Wednesday, July 4, 2018

Happy 80th Birthday To Yankees Radio Voice John Sterling

Happy Birthday To MLB NY Yankees radio voice John Sterling, who turns 80 today.

Love him or hate him, when you listen to him these days, he is a marvel. The strength of his voice and his enthusiasm for his job are still present night-in and night-out, even though he hasn’t missed a Yankees game in nearly three decades.

The NY Post reports he sees no end in sight, and with his vision improved after offseason cataract surgery, there might not be.

“He is seeing the ball better this year,” said WFAN’s vice president of programming Mark Chernoff. “His vision is terrific. We are very pleased with how the broadcast sounds.”

Sterling’s style is loved by many and hated by some. No one can argue it is not unique. From his signature, “It is high, it is far, it is gone” to “Thuuuugh Yankees win” to his home run calls, he is, in the words of Yankees president Randy Levine, a “legend.”

Sterling checks the stats
“He lives and breathes the Yankees,” Levine said. “His home run calls are folklore, whether you like them or not. He is a quintessential New York character.”

Sterling does not have an email account, nor any use for the internet. To call him old-fashioned would not be fully accurate because there is a flair to his personality. He wears a suit to every game, even though he is on radio. All his quirks are done in such a confident manner that it makes him seem younger.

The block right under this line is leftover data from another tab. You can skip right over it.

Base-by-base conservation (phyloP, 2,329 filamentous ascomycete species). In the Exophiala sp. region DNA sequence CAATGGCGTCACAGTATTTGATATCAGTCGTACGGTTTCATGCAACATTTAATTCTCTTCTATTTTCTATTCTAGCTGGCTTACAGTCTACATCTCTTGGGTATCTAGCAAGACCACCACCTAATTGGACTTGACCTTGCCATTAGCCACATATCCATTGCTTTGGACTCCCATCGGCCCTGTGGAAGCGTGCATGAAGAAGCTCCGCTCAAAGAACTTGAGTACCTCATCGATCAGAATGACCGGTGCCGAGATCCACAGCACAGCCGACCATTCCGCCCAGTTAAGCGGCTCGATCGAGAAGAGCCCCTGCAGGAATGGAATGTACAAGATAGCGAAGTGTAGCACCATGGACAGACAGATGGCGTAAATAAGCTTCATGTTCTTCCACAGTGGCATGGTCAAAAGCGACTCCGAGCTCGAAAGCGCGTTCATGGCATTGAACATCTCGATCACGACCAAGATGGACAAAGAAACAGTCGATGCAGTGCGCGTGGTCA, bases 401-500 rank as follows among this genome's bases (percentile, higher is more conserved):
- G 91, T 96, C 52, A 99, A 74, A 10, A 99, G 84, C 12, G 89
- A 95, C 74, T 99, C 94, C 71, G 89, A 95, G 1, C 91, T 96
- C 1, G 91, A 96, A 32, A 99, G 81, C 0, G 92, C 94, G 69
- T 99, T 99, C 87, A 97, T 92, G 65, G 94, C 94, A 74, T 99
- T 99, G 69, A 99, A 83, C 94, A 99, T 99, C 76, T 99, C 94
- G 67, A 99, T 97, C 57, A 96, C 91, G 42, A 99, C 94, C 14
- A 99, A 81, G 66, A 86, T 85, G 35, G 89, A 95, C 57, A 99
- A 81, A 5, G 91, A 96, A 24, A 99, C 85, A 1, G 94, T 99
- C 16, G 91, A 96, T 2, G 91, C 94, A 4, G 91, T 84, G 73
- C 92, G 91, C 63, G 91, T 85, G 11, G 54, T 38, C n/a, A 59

“The phrase is ‘sui generis,’ ” his now longtime radio partner Suzyn Waldman said. “He is unto himself. He is more comfortable in his own skin than anyone I have ever met in my whole life.”

He does have some modern amenities, but with old twists. He has satellite radio, but he keeps it locked on the Sinatra channel. He has mastered the use of his DVR so he can watch all the old movies he adores.

Sterling’s secret to longevity is a combination of genes, rest and exercise, he said. On his DNA, he said that is just good fortune and somehow he has been healthy enough to never miss a Yankees game because of his illness.

For the past three decades, Sterling has been in the booth, entertaining many, annoying some, but he is part of the great bond between radio baseball broadcasters as they are companions in cars and background at barbecues.

No comments:

Post a Comment